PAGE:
The discussion around driverless vehicles has increased dramatically over the last few years and I suspect will only continue to escalate in the years to come. What’s also increased is the almost religious zeal by which some preach the technology, promising it will deliver some form utopian future. Many of the common claims used by were covered off in an opinion piece by Rodney Hide yesterday. There are a couple of points highlighted in there I want to explore further.
Improving safety on our roads remains the biggest promise of driverless vehicles. It means 300 fewer people in New Zealand and more than 1.2 million worldwide might not need to die on roads. Especially early on, this improved safety will be achieved by the vehicles being much more cautious on our roads as human drivers are much less predictable. More cautious also means slower and how will a trip taking longer by being driverless affect usage. Of course as I’ve pointed out before, it won’t take long for pedestrians to catch on and effectively reclaim the streets simply be threatening to walk across the road and all cars will stop.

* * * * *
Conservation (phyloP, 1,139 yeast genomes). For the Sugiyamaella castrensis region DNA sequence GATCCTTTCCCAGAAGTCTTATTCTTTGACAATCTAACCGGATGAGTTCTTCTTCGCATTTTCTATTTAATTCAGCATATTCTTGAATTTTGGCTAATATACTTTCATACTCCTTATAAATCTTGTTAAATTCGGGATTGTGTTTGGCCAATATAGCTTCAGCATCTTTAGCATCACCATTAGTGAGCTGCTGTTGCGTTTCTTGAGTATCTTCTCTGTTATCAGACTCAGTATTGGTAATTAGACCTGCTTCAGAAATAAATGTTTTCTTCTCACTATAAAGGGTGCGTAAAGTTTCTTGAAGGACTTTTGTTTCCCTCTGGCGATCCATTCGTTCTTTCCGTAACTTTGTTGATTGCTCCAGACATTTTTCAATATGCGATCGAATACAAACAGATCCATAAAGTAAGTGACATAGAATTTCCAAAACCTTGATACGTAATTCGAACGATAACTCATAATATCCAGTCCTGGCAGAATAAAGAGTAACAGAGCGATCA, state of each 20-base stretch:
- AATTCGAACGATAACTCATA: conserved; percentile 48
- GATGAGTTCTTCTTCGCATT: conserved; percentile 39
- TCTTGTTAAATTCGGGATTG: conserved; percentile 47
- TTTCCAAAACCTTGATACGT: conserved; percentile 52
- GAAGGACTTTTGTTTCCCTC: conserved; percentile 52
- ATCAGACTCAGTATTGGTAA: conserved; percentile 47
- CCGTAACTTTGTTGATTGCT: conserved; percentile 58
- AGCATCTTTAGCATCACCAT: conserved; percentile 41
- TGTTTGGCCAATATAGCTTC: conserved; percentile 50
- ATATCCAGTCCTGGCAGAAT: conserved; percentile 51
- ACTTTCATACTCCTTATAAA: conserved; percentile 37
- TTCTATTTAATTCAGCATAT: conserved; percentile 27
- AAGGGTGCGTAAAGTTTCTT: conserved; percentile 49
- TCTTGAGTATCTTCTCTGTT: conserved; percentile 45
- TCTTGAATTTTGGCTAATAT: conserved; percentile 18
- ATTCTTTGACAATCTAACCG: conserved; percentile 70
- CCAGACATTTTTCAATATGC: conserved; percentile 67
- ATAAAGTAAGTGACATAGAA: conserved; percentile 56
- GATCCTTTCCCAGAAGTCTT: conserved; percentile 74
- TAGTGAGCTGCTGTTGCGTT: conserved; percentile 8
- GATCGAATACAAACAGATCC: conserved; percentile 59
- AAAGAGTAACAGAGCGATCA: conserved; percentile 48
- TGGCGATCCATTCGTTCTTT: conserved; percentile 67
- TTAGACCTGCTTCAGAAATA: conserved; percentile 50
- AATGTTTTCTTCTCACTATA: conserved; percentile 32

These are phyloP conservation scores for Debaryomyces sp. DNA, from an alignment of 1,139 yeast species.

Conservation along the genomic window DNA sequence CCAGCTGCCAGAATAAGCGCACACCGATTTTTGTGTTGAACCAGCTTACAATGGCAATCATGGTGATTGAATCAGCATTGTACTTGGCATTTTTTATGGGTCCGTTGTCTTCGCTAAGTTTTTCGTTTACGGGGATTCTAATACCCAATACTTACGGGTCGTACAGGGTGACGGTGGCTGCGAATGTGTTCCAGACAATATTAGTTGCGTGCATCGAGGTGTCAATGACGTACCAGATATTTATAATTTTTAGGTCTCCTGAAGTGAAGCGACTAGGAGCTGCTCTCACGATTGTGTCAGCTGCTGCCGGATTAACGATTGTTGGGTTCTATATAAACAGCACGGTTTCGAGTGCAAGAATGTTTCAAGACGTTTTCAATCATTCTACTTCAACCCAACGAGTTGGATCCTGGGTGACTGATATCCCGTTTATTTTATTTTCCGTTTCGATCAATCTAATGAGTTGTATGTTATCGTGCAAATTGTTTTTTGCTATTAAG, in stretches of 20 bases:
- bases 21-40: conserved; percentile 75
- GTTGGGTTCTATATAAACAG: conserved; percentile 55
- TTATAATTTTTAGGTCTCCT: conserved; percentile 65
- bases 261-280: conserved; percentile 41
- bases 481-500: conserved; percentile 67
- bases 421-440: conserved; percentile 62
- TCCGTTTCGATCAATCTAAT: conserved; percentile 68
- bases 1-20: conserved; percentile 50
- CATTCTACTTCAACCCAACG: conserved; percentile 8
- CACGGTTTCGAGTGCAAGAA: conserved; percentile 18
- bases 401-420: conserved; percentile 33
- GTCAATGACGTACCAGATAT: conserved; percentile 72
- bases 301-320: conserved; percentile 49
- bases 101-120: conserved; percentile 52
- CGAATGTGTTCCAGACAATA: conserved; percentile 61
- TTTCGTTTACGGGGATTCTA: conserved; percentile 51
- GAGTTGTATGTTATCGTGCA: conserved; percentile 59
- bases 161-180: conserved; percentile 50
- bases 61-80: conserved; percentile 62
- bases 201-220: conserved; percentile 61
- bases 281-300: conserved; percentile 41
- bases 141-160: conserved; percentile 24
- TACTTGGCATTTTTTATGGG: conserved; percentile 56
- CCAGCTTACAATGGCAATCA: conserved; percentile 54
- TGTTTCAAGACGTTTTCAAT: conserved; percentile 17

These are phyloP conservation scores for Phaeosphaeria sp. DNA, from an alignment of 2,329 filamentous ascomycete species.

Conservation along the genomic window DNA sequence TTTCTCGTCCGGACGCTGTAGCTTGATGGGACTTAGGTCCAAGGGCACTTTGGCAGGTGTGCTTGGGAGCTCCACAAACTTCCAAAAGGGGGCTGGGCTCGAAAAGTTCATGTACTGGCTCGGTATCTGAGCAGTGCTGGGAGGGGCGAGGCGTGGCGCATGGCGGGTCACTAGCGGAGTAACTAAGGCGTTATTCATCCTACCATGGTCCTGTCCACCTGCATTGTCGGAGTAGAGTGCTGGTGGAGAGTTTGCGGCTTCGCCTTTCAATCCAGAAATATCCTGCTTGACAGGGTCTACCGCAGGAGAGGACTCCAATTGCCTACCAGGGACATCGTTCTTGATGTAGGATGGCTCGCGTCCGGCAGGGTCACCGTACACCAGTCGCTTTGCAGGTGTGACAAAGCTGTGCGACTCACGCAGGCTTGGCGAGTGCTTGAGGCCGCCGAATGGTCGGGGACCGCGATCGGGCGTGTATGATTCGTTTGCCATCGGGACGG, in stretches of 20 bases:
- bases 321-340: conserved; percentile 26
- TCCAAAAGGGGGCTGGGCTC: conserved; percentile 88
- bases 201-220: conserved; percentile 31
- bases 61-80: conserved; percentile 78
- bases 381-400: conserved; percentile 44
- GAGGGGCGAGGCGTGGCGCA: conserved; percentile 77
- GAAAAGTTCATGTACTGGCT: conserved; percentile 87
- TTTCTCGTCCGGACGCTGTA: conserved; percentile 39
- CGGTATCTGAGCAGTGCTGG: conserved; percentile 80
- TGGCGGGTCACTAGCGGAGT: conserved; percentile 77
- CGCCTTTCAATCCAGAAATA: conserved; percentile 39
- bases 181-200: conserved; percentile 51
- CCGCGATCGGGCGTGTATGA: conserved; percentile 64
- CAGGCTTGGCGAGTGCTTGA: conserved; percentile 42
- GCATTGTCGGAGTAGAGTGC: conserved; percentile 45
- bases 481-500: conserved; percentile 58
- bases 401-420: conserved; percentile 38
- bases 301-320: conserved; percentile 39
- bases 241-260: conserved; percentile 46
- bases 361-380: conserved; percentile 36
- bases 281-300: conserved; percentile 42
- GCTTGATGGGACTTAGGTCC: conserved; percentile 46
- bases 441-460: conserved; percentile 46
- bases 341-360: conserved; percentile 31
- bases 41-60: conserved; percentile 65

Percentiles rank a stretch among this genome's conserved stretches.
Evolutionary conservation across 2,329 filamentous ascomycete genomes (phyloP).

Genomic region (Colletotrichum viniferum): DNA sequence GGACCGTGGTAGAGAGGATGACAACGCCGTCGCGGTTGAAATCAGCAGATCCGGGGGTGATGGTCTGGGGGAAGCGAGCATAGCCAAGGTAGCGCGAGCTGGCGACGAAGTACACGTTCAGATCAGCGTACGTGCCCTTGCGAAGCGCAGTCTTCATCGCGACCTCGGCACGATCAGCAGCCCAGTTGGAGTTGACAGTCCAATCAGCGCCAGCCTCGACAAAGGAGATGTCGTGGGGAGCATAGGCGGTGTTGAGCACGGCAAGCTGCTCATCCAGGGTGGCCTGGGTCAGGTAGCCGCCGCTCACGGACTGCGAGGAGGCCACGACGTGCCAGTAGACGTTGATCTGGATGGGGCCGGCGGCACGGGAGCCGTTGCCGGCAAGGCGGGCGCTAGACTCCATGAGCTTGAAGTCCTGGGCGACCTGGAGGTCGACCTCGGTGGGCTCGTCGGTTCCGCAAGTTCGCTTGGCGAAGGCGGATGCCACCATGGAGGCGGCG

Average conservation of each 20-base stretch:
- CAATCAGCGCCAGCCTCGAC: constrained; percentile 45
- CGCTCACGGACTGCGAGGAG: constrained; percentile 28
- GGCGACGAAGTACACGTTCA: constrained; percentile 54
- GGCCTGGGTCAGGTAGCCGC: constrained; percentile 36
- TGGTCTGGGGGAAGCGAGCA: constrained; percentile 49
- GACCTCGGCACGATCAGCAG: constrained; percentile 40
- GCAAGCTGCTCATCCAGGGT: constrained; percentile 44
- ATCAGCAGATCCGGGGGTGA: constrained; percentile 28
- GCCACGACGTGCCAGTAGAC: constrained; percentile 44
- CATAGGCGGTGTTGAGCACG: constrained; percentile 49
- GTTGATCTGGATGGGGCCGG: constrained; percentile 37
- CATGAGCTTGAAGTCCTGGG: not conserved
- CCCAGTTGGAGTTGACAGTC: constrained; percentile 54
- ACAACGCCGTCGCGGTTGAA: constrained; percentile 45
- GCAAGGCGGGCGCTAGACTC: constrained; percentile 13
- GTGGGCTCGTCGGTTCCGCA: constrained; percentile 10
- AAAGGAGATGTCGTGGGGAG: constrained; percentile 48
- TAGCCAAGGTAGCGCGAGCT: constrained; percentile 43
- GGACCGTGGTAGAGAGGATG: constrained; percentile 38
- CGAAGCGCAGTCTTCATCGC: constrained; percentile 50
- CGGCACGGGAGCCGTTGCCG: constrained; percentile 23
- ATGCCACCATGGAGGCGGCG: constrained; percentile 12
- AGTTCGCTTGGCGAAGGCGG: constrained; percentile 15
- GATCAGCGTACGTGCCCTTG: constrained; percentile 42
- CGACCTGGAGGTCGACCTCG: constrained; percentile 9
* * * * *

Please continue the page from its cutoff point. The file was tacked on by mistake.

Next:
Of course, driverless vehicles will only be as good as the technology behind them and based on. For example Uber’s driverless car that was being trialled in San Francisco ran red lights and performed dangerous turns that could have injured people on bikes.
2. Touch of a button mobility
The idea most talked about with driverless vehicles is that people will no longer own a car themselves but instead they will be companies like Uber providing fleets of vehicles for people to use at the push of a button.
Your ride will arrive with a tap of your phone. It will whisk you to your destination and disappear to the next fare.